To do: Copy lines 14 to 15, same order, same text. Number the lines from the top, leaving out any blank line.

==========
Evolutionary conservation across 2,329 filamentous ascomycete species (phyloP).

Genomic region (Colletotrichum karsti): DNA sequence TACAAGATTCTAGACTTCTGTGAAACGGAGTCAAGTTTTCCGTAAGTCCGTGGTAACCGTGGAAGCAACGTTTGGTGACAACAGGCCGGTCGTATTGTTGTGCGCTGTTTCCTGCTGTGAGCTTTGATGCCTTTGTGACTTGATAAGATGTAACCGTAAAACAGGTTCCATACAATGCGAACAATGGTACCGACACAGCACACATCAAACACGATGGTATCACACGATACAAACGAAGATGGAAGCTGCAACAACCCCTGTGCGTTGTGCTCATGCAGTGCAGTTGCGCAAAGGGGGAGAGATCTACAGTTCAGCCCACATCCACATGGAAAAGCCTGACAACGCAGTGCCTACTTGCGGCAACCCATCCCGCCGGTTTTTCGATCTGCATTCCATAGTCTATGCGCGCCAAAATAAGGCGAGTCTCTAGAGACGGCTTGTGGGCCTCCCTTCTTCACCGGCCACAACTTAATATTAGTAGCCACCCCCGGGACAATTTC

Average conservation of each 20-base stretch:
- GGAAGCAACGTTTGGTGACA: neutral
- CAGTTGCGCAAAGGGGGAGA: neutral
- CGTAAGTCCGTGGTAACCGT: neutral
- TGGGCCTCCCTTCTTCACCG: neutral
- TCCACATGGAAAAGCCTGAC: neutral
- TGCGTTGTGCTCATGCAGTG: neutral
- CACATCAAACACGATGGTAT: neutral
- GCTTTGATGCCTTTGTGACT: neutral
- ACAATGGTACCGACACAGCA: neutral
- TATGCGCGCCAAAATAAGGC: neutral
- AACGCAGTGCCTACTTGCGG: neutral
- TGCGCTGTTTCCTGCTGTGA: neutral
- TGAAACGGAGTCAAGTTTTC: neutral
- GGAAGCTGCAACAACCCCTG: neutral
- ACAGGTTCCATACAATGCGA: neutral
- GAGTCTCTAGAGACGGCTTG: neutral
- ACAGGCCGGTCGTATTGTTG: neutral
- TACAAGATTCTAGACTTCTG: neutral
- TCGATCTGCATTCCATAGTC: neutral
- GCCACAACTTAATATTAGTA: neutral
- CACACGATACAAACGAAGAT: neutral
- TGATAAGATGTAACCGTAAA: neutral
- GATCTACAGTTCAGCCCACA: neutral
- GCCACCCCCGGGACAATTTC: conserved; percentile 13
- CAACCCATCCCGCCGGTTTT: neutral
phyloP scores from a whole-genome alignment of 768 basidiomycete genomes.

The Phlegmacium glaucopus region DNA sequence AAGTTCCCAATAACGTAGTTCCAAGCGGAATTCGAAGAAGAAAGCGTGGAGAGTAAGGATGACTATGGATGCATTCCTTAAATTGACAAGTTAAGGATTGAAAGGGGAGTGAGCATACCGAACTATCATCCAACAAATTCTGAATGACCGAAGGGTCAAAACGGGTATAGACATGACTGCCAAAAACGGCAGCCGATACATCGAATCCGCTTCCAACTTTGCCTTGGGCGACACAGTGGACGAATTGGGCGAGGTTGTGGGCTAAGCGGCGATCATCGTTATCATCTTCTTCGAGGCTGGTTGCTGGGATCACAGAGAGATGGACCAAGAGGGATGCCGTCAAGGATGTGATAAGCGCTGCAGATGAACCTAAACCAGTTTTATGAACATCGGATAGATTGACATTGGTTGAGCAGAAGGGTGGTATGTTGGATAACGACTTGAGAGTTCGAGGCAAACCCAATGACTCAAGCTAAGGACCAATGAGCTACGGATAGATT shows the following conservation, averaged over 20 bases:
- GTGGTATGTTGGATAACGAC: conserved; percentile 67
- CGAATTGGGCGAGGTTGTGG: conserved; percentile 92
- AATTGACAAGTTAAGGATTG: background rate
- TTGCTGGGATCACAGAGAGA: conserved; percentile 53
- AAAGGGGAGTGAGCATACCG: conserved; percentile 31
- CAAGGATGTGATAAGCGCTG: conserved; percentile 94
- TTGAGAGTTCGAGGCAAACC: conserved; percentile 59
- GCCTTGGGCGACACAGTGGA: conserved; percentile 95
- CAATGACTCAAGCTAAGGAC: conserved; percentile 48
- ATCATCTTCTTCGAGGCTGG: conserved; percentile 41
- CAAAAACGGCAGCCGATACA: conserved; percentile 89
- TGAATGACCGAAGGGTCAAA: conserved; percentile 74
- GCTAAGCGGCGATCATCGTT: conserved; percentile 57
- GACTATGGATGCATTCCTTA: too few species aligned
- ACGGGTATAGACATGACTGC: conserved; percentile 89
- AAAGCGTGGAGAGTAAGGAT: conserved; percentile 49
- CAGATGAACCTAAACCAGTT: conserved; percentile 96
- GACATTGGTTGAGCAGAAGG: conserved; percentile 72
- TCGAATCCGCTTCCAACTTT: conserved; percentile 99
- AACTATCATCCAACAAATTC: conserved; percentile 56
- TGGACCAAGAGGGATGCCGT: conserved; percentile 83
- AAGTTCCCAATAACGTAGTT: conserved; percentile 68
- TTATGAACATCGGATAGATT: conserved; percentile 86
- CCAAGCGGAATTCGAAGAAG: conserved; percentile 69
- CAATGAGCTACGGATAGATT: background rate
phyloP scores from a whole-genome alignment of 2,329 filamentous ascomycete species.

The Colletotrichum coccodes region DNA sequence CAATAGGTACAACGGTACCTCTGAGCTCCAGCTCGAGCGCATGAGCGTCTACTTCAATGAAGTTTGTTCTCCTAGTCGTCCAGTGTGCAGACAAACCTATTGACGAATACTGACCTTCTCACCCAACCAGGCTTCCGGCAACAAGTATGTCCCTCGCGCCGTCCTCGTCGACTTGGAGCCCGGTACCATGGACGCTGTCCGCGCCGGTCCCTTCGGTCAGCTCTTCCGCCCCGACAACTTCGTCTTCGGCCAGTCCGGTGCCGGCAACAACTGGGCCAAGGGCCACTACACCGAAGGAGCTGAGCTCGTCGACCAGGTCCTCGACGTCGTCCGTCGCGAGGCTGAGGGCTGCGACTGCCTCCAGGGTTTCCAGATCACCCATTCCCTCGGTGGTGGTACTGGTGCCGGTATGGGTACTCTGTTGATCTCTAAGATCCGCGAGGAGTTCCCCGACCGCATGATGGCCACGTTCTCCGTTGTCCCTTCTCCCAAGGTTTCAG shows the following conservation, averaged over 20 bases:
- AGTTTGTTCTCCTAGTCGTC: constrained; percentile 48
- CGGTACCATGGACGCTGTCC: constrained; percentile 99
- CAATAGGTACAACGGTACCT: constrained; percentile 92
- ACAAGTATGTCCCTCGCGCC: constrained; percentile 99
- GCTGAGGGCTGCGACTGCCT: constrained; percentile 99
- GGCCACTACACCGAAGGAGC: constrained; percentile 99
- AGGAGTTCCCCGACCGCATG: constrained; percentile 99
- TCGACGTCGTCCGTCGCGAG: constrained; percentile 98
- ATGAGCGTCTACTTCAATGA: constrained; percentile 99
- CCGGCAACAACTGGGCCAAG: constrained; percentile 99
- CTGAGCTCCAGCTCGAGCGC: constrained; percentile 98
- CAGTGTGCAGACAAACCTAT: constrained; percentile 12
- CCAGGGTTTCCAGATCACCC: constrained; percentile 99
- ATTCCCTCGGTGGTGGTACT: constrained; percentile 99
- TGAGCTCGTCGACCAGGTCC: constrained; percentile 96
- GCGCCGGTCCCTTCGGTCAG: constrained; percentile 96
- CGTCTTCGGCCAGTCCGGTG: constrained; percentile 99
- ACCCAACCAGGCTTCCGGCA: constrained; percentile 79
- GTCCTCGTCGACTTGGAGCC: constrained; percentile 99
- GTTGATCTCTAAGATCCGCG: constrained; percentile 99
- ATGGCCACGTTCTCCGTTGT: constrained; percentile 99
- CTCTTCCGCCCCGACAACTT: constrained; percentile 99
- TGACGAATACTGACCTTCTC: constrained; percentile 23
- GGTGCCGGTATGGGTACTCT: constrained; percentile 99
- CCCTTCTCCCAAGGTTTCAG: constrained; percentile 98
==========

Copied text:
- AACGCAGTGCCTACTTGCGG: neutral
- TGCGCTGTTTCCTGCTGTGA: neutral